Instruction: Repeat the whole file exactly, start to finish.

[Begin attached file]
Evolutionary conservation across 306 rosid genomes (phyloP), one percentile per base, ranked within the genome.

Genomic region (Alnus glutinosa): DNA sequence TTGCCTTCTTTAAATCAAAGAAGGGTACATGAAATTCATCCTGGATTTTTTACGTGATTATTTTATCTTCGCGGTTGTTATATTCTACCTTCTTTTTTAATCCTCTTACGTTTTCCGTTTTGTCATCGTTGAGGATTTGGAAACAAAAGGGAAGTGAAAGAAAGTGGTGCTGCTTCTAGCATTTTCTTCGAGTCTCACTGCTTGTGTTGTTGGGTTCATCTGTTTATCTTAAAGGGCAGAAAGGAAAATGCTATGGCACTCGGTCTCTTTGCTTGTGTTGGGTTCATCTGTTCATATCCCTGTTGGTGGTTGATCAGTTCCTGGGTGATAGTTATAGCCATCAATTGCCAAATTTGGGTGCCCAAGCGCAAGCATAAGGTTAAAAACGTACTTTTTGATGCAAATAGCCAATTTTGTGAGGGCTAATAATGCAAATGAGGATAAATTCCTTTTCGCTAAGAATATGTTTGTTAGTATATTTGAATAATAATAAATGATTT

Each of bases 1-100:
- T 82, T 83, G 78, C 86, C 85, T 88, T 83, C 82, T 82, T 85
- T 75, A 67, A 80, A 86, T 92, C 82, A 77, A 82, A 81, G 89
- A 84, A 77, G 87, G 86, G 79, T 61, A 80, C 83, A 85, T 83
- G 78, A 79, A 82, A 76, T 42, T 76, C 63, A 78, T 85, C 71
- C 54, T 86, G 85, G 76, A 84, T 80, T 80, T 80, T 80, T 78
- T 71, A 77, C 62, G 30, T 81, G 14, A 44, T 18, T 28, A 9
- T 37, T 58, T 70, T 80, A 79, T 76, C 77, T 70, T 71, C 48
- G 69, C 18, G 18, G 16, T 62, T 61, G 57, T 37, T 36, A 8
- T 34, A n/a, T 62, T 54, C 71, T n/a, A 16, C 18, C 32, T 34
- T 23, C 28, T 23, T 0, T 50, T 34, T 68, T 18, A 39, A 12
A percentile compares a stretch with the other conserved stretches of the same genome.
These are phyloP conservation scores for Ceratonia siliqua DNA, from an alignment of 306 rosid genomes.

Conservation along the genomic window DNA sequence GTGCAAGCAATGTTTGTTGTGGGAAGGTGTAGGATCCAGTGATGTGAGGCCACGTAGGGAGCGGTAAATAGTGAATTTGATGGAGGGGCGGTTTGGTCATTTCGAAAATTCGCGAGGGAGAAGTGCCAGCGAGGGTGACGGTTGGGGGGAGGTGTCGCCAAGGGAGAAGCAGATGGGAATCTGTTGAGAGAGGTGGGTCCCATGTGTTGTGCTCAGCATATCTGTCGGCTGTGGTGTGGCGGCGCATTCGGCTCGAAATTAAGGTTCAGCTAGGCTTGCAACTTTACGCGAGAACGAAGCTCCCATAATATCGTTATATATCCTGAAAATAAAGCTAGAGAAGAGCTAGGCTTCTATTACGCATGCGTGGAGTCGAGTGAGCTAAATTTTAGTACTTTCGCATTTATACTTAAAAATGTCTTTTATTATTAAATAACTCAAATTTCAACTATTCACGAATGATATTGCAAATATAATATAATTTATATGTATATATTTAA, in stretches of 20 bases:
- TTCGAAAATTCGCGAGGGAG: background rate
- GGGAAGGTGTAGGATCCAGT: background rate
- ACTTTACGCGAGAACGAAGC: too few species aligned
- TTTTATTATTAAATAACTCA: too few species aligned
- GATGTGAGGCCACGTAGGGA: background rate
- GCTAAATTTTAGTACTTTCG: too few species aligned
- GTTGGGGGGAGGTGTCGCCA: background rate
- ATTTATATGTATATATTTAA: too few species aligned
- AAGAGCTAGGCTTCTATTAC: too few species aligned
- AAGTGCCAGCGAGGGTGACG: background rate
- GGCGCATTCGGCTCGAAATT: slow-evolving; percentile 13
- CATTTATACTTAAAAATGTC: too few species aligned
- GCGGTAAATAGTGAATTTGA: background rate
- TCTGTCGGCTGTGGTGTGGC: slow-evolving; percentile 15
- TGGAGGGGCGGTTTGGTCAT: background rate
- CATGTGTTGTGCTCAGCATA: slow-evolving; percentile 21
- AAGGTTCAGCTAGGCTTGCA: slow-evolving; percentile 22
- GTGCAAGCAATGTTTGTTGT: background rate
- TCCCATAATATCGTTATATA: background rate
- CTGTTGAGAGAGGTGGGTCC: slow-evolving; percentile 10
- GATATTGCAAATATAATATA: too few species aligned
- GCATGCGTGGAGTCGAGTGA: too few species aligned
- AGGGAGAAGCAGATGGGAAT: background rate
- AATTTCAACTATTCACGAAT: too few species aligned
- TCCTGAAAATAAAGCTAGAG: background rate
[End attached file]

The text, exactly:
Evolutionary conservation across 306 rosid genomes (phyloP), one percentile per base, ranked within the genome.

Genomic region (Alnus glutinosa): DNA sequence TTGCCTTCTTTAAATCAAAGAAGGGTACATGAAATTCATCCTGGATTTTTTACGTGATTATTTTATCTTCGCGGTTGTTATATTCTACCTTCTTTTTTAATCCTCTTACGTTTTCCGTTTTGTCATCGTTGAGGATTTGGAAACAAAAGGGAAGTGAAAGAAAGTGGTGCTGCTTCTAGCATTTTCTTCGAGTCTCACTGCTTGTGTTGTTGGGTTCATCTGTTTATCTTAAAGGGCAGAAAGGAAAATGCTATGGCACTCGGTCTCTTTGCTTGTGTTGGGTTCATCTGTTCATATCCCTGTTGGTGGTTGATCAGTTCCTGGGTGATAGTTATAGCCATCAATTGCCAAATTTGGGTGCCCAAGCGCAAGCATAAGGTTAAAAACGTACTTTTTGATGCAAATAGCCAATTTTGTGAGGGCTAATAATGCAAATGAGGATAAATTCCTTTTCGCTAAGAATATGTTTGTTAGTATATTTGAATAATAATAAATGATTT

Each of bases 1-100:
- T 82, T 83, G 78, C 86, C 85, T 88, T 83, C 82, T 82, T 85
- T 75, A 67, A 80, A 86, T 92, C 82, A 77, A 82, A 81, G 89
- A 84, A 77, G 87, G 86, G 79, T 61, A 80, C 83, A 85, T 83
- G 78, A 79, A 82, A 76, T 42, T 76, C 63, A 78, T 85, C 71
- C 54, T 86, G 85, G 76, A 84, T 80, T 80, T 80, T 80, T 78
- T 71, A 77, C 62, G 30, T 81, G 14, A 44, T 18, T 28, A 9
- T 37, T 58, T 70, T 80, A 79, T 76, C 77, T 70, T 71, C 48
- G 69, C 18, G 18, G 16, T 62, T 61, G 57, T 37, T 36, A 8
- T 34, A n/a, T 62, T 54, C 71, T n/a, A 16, C 18, C 32, T 34
- T 23, C 28, T 23, T 0, T 50, T 34, T 68, T 18, A 39, A 12
A percentile compares a stretch with the other conserved stretches of the same genome.
These are phyloP conservation scores for Ceratonia siliqua DNA, from an alignment of 306 rosid genomes.

Conservation along the genomic window DNA sequence GTGCAAGCAATGTTTGTTGTGGGAAGGTGTAGGATCCAGTGATGTGAGGCCACGTAGGGAGCGGTAAATAGTGAATTTGATGGAGGGGCGGTTTGGTCATTTCGAAAATTCGCGAGGGAGAAGTGCCAGCGAGGGTGACGGTTGGGGGGAGGTGTCGCCAAGGGAGAAGCAGATGGGAATCTGTTGAGAGAGGTGGGTCCCATGTGTTGTGCTCAGCATATCTGTCGGCTGTGGTGTGGCGGCGCATTCGGCTCGAAATTAAGGTTCAGCTAGGCTTGCAACTTTACGCGAGAACGAAGCTCCCATAATATCGTTATATATCCTGAAAATAAAGCTAGAGAAGAGCTAGGCTTCTATTACGCATGCGTGGAGTCGAGTGAGCTAAATTTTAGTACTTTCGCATTTATACTTAAAAATGTCTTTTATTATTAAATAACTCAAATTTCAACTATTCACGAATGATATTGCAAATATAATATAATTTATATGTATATATTTAA, in stretches of 20 bases:
- TTCGAAAATTCGCGAGGGAG: background rate
- GGGAAGGTGTAGGATCCAGT: background rate
- ACTTTACGCGAGAACGAAGC: too few species aligned
- TTTTATTATTAAATAACTCA: too few species aligned
- GATGTGAGGCCACGTAGGGA: background rate
- GCTAAATTTTAGTACTTTCG: too few species aligned
- GTTGGGGGGAGGTGTCGCCA: background rate
- ATTTATATGTATATATTTAA: too few species aligned
- AAGAGCTAGGCTTCTATTAC: too few species aligned
- AAGTGCCAGCGAGGGTGACG: background rate
- GGCGCATTCGGCTCGAAATT: slow-evolving; percentile 13
- CATTTATACTTAAAAATGTC: too few species aligned
- GCGGTAAATAGTGAATTTGA: background rate
- TCTGTCGGCTGTGGTGTGGC: slow-evolving; percentile 15
- TGGAGGGGCGGTTTGGTCAT: background rate
- CATGTGTTGTGCTCAGCATA: slow-evolving; percentile 21
- AAGGTTCAGCTAGGCTTGCA: slow-evolving; percentile 22
- GTGCAAGCAATGTTTGTTGT: background rate
- TCCCATAATATCGTTATATA: background rate
- CTGTTGAGAGAGGTGGGTCC: slow-evolving; percentile 10
- GATATTGCAAATATAATATA: too few species aligned
- GCATGCGTGGAGTCGAGTGA: too few species aligned
- AGGGAGAAGCAGATGGGAAT: background rate
- AATTTCAACTATTCACGAAT: too few species aligned
- TCCTGAAAATAAAGCTAGAG: background rate